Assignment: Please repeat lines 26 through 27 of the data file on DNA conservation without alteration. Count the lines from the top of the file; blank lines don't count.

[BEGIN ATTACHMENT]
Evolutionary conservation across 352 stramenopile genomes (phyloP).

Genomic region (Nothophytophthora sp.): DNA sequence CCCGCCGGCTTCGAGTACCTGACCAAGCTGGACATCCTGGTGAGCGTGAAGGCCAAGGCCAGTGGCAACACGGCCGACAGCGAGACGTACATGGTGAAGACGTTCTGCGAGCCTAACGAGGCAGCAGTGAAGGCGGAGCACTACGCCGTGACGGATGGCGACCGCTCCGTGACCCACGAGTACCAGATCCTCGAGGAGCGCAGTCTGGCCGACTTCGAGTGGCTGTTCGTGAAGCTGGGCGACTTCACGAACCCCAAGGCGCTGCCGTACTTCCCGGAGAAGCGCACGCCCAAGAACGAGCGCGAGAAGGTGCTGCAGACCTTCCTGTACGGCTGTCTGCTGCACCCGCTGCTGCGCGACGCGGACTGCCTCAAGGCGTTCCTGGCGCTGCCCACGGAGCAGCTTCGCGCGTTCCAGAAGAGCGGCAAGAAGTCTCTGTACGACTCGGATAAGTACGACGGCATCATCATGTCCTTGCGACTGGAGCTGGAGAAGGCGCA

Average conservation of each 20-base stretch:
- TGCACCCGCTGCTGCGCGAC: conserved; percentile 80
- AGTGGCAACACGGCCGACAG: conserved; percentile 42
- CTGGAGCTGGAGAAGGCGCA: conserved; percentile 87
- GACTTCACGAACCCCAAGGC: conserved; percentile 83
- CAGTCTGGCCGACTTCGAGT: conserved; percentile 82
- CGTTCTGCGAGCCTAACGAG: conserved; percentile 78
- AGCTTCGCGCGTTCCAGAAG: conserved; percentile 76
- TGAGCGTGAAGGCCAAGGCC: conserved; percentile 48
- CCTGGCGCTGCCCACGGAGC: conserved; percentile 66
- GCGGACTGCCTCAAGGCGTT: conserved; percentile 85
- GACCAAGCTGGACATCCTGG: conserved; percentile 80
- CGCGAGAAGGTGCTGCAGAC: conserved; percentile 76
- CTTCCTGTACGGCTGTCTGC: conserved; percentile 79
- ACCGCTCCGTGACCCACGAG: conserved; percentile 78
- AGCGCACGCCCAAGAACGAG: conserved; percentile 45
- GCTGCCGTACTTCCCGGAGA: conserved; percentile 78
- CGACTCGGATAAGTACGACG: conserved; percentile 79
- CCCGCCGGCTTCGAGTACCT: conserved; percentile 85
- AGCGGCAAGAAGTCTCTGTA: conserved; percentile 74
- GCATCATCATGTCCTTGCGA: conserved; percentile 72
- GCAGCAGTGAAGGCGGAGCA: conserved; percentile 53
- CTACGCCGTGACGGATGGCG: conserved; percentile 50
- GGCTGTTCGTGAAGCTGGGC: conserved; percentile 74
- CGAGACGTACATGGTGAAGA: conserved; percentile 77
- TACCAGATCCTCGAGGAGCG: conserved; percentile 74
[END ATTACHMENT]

- GGCTGTTCGTGAAGCTGGGC: conserved; percentile 74
- CGAGACGTACATGGTGAAGA: conserved; percentile 77